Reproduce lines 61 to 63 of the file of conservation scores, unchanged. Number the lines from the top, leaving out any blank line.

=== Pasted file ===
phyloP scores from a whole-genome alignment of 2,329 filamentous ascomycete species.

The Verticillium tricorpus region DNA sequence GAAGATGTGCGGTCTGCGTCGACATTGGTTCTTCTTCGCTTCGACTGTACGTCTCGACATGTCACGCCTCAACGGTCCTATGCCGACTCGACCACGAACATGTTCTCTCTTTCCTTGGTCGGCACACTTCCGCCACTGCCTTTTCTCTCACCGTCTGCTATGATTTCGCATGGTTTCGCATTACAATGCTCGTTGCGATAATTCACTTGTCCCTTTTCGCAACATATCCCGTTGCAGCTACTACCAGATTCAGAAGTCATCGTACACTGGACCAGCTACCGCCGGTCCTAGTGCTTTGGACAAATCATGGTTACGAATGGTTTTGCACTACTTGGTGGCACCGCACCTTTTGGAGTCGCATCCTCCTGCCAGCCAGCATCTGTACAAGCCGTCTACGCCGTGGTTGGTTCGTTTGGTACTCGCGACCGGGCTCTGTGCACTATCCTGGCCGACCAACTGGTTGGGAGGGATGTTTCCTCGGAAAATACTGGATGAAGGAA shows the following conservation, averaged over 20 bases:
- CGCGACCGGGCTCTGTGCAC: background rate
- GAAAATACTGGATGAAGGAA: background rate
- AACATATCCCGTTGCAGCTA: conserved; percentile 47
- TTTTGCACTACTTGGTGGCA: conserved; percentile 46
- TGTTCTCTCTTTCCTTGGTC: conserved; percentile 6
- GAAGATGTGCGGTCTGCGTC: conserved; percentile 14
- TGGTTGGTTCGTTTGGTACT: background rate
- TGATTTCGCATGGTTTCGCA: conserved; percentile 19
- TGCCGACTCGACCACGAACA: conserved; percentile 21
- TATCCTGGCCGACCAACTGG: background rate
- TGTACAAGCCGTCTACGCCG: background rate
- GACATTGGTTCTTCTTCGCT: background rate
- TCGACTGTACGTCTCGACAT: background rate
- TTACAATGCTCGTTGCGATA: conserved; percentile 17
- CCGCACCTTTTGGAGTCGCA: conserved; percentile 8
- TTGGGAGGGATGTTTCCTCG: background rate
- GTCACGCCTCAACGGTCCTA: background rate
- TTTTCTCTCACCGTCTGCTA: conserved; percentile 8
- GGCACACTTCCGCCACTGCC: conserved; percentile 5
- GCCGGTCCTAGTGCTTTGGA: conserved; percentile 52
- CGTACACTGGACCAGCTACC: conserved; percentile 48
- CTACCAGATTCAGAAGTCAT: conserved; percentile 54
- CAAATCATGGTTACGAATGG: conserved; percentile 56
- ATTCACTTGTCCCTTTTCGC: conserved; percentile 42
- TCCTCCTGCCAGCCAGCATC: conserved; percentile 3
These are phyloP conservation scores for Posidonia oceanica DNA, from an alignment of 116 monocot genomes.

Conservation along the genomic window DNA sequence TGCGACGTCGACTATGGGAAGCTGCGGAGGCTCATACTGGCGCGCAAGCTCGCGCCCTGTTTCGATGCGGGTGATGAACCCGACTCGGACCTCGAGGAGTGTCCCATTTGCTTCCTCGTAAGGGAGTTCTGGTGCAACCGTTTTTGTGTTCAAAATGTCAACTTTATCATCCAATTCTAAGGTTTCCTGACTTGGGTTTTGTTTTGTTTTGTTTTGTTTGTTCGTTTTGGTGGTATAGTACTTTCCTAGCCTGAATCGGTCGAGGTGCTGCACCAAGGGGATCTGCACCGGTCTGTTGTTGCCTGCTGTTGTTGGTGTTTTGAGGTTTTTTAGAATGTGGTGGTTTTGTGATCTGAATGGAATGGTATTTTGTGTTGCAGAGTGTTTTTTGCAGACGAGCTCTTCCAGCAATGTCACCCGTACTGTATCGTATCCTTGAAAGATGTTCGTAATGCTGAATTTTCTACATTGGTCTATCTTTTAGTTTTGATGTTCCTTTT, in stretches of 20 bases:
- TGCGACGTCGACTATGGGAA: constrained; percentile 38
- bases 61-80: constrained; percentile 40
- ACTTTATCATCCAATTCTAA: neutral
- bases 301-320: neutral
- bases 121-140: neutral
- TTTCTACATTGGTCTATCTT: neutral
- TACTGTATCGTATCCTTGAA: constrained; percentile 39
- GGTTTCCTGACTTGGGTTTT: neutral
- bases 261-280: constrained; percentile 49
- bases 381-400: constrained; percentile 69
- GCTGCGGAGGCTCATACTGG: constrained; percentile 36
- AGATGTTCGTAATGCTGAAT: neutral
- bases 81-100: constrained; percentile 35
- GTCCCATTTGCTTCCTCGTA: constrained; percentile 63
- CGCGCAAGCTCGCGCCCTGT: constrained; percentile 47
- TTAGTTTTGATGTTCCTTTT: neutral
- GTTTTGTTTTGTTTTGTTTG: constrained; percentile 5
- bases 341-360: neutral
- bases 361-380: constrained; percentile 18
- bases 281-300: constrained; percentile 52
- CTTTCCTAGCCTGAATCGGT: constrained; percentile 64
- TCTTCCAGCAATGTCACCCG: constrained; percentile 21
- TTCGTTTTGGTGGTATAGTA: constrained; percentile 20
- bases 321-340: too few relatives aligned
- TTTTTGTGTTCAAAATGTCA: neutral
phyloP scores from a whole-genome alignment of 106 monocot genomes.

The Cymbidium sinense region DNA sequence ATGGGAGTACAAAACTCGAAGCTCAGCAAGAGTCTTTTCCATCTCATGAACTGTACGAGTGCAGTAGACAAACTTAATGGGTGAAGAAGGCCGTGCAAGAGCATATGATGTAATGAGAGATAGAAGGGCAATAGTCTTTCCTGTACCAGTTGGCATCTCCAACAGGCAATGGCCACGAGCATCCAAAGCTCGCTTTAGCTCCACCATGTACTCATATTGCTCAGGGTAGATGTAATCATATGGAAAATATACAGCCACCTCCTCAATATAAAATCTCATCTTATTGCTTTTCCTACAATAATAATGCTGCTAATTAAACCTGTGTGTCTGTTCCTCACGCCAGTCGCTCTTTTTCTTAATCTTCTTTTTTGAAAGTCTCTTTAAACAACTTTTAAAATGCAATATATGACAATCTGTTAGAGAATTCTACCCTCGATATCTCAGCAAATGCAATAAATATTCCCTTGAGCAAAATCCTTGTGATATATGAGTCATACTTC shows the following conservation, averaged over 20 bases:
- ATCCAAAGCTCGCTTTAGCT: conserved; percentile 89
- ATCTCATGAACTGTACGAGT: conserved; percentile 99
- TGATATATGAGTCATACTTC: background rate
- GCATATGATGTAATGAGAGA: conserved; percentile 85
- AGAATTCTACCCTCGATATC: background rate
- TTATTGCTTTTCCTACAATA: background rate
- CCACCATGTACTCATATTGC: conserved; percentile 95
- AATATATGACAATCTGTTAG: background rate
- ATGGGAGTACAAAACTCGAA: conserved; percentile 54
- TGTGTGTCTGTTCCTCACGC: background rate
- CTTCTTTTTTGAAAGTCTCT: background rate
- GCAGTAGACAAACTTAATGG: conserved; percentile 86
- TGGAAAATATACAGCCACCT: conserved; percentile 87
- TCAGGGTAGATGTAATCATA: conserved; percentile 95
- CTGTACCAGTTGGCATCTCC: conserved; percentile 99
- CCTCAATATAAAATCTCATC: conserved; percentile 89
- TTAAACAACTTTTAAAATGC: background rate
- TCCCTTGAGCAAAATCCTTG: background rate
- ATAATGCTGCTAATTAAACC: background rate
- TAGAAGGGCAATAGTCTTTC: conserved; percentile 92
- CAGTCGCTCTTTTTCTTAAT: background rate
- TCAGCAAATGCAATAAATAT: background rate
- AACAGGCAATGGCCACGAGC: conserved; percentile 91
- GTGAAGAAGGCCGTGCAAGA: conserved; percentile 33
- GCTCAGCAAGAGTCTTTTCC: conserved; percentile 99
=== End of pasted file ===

- AGAATTCTACCCTCGATATC: background rate
- TTATTGCTTTTCCTACAATA: background rate
- CCACCATGTACTCATATTGC: conserved; percentile 95